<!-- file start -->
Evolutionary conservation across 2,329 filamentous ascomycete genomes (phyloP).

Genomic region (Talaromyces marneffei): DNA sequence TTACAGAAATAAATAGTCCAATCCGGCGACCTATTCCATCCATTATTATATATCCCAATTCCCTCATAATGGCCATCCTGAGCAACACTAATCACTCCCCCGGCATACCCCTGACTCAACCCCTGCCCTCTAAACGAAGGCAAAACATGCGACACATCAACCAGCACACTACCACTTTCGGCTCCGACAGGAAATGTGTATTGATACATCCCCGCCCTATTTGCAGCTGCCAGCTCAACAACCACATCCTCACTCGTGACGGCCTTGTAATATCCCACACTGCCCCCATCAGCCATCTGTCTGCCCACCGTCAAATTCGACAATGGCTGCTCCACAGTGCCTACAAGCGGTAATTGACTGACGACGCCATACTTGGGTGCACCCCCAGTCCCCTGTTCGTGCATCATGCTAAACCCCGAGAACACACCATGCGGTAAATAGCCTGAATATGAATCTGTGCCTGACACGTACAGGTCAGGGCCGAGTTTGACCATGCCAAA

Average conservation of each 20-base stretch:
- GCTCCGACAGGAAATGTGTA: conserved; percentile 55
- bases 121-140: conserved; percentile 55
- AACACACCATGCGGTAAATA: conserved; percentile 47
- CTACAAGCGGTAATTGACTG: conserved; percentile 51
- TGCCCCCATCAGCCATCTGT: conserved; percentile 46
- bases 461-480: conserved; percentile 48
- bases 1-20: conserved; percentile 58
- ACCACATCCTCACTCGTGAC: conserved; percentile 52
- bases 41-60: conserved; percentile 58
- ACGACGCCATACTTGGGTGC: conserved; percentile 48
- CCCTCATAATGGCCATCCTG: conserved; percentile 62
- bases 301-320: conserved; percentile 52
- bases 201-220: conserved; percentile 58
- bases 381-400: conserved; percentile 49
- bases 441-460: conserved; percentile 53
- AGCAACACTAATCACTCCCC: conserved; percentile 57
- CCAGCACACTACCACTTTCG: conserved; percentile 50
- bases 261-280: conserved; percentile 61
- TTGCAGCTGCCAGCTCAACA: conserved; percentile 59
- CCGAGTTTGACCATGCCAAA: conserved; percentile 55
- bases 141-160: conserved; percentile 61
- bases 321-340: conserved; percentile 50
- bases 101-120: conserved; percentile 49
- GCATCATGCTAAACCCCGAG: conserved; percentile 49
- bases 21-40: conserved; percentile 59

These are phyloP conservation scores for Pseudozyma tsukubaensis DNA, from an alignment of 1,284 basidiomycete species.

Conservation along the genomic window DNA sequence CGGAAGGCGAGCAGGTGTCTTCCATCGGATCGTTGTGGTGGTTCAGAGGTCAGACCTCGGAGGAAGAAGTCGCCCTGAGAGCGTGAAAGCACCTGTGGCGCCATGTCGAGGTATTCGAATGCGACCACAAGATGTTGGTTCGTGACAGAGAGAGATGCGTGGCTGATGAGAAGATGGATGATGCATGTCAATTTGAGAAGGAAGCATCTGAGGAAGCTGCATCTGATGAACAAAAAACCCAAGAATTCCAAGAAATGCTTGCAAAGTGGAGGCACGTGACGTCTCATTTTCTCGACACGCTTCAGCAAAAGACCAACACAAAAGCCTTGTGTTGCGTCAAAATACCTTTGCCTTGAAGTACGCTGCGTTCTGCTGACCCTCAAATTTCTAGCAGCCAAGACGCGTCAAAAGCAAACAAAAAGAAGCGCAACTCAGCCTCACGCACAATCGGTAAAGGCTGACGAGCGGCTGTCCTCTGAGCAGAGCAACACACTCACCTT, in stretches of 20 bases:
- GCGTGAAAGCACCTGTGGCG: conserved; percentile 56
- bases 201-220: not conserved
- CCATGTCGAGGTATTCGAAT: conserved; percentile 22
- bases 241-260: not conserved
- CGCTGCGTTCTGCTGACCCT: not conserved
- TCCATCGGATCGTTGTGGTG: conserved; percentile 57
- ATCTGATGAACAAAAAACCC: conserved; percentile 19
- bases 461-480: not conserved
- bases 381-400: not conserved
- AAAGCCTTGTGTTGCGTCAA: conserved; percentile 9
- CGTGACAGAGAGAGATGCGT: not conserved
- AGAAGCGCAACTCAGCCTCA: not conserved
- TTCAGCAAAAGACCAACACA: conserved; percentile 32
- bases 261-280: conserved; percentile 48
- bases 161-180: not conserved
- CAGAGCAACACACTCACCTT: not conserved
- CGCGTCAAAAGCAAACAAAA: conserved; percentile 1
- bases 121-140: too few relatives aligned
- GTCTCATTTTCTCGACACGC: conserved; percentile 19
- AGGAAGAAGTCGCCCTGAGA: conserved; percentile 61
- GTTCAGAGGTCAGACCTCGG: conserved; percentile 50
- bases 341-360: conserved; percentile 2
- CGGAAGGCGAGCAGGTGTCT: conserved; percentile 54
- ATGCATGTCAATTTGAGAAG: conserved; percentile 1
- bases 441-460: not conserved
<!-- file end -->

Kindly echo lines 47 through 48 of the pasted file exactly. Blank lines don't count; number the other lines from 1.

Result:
- CGCGTCAAAAGCAAACAAAA: conserved; percentile 1
- bases 121-140: too few relatives aligned